Good News About Black Progress
In starting new businesses and in academic achievement, African Americans have stepped up their efforts without any special help from a "black agenda."
As for the black businesses, as the National Black Chamber of Commerce's Harry C. Alford puts it, among black people, "capitalism is catching on like wildfire." Calvin Coolidge famously had it that the chief business of the American people is business; President Obama put it less baldly in his U.S. Chamber of Commerce speech last week, stating, "We need to make America the best place on earth to do business." Black people, as Americans, have the bug and have gone with it. And it's been working.
Some preach about how America is "set against" us. Others, often of an Ivied cast, hint that the truly informed black thinker courts Marxism. Just as commonly, we hear that America has yet to "fulfill its promise" where black people are concerned.
People who think this way have the right to their views. But there is an alternate view that seems to be working out better. Namely, the system isn't perfect and it certainly isn't set up to favor black effort. But black capitalists are in there hustling, and succeeding. And not just BET and B. Smith.
And another thing people do is work with what there is. On the Advanced Placement testing issue, there are few more disempowering myths regarding black kids and education than that the problem is just a matter of black public schools needing a cash influx. Again and again it is shown that this doesn't work (a good example is here); the issue is what schools do with the money.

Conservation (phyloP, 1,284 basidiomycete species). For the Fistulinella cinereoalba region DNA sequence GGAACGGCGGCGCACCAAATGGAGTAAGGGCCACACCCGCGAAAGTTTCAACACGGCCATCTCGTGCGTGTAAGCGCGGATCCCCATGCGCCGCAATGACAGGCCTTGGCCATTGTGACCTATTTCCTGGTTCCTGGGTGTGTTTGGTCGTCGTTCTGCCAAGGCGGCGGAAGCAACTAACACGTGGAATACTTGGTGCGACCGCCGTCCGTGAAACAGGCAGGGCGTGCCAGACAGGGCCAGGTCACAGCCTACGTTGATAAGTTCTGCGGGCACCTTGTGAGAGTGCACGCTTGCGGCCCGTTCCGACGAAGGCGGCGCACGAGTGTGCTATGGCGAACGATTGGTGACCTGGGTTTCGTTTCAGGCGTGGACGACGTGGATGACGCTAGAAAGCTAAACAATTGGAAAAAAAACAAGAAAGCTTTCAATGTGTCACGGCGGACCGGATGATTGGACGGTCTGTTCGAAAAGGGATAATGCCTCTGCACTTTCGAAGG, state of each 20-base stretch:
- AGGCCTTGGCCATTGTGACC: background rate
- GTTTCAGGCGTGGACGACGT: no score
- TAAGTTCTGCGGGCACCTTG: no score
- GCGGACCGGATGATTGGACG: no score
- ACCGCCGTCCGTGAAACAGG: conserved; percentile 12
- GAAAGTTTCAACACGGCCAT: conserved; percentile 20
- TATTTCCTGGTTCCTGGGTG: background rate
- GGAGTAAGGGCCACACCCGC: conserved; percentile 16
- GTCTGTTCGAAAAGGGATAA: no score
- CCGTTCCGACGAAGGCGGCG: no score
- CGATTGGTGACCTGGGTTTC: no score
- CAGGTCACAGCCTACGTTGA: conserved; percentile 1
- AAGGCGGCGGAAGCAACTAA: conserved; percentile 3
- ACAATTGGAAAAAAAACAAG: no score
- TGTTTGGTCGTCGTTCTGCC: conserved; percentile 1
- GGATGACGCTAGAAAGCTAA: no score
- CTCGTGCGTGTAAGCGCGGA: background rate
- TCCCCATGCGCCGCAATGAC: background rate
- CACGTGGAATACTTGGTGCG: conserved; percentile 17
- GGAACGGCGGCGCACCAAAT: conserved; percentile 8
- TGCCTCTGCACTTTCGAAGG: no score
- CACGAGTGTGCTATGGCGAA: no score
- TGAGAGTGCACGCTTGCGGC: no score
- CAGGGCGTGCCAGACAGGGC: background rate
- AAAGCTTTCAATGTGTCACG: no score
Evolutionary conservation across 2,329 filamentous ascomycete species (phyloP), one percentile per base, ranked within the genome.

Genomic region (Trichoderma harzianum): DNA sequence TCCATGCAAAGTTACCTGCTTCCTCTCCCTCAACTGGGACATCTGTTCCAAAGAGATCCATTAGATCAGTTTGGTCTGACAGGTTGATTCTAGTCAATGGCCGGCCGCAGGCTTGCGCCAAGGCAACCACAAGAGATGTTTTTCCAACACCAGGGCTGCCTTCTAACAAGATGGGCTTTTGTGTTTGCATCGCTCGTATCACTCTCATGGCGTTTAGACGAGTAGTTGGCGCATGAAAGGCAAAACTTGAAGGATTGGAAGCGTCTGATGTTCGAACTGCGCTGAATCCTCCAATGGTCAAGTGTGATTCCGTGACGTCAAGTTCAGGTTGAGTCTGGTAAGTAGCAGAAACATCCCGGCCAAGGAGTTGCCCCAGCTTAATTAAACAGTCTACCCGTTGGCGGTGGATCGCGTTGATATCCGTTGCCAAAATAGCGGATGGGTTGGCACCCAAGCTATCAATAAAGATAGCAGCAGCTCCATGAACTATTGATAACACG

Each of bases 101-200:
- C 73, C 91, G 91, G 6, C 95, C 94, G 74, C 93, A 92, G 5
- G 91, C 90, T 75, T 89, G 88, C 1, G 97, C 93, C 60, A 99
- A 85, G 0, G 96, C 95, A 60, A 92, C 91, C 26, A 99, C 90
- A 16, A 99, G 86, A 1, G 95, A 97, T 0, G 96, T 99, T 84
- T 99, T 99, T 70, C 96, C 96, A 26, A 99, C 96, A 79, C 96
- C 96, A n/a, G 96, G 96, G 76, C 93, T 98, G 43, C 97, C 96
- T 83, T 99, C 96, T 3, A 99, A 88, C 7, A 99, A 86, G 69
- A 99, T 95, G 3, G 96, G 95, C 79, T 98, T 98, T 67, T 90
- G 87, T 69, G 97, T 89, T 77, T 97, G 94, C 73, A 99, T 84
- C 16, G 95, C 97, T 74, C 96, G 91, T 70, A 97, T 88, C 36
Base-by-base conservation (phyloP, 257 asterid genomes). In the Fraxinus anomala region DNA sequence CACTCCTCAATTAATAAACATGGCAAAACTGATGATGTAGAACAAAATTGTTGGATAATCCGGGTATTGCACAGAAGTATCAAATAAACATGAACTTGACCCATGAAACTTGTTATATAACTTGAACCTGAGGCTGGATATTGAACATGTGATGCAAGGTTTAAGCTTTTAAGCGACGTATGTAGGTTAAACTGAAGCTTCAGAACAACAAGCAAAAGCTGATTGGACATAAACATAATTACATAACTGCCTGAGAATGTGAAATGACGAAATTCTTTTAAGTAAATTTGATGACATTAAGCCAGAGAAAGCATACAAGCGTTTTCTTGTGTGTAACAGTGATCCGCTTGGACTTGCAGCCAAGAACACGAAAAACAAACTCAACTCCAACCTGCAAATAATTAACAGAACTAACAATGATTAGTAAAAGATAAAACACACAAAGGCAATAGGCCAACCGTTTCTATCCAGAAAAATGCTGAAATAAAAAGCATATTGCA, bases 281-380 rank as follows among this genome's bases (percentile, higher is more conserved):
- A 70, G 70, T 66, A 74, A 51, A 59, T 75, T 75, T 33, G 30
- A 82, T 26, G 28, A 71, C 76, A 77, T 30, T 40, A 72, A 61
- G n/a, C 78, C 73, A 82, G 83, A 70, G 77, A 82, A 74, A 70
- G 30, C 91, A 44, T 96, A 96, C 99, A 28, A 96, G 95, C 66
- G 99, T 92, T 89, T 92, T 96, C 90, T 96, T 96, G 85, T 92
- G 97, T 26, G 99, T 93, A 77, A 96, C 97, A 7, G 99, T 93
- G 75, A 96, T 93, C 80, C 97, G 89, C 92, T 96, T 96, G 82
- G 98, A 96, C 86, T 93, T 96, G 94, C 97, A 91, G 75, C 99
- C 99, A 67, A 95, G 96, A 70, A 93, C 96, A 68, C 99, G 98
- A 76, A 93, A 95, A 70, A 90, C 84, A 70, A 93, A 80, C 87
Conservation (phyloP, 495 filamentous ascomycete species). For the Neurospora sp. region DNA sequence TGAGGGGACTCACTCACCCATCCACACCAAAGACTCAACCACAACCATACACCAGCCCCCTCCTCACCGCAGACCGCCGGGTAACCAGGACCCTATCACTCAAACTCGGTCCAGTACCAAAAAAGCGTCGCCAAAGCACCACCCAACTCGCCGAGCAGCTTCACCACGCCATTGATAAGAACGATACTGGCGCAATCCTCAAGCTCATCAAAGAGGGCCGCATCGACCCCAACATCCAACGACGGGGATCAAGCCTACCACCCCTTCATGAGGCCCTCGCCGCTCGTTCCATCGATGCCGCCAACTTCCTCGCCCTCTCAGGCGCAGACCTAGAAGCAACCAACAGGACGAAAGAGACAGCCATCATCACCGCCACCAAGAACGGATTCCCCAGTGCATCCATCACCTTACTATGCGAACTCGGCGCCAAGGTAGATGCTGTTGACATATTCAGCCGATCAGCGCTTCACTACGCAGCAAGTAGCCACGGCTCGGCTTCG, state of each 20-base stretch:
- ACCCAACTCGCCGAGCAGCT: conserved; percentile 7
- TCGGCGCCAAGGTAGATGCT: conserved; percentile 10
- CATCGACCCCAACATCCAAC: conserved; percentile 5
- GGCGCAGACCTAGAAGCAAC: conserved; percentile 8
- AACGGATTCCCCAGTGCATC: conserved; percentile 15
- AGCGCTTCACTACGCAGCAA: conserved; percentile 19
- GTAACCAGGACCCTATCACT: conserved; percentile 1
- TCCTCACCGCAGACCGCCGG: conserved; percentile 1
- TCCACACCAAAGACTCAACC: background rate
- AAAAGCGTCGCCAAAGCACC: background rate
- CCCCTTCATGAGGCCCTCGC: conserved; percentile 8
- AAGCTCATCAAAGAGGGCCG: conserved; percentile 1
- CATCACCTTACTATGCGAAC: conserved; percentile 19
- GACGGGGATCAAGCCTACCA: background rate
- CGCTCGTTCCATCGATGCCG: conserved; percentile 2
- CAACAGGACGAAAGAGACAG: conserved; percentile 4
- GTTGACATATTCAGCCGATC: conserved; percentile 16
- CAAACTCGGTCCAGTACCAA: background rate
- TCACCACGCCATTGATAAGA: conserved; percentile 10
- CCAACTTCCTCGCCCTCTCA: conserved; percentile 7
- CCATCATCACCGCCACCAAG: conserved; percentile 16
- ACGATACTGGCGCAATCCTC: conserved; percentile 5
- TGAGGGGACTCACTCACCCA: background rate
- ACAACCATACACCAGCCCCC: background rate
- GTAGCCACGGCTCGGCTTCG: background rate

I have written before about how using the proper techniques to teach reading demonstrates this. Another example is that over the past 10 years, the word has gotten out among educators of all races, as well as to black parents, that getting black kids to college requires steering them to A.P. courses. We do not live in an America where funding is equal between black public schools in the city and white ones in the suburbs. But look what happened regardless.
Things like this are behind my lack of enthusiasm for fatalistic rhetoric about how black problems cannot change, short of what currently is called a governmental "black agenda." Ten years ago, the term of art was "reparations," but the meaning was essentially the same -- that black people need some kind of rupture in the way America works.
There is always good music in that point, and in the intonations and gestures that typically go along with it. But year by year, the routine seems ever more otherworldly. Good things are happening here in real life, as they will always be. Attention must be paid.
John McWhorter is a regular contributor to The Root.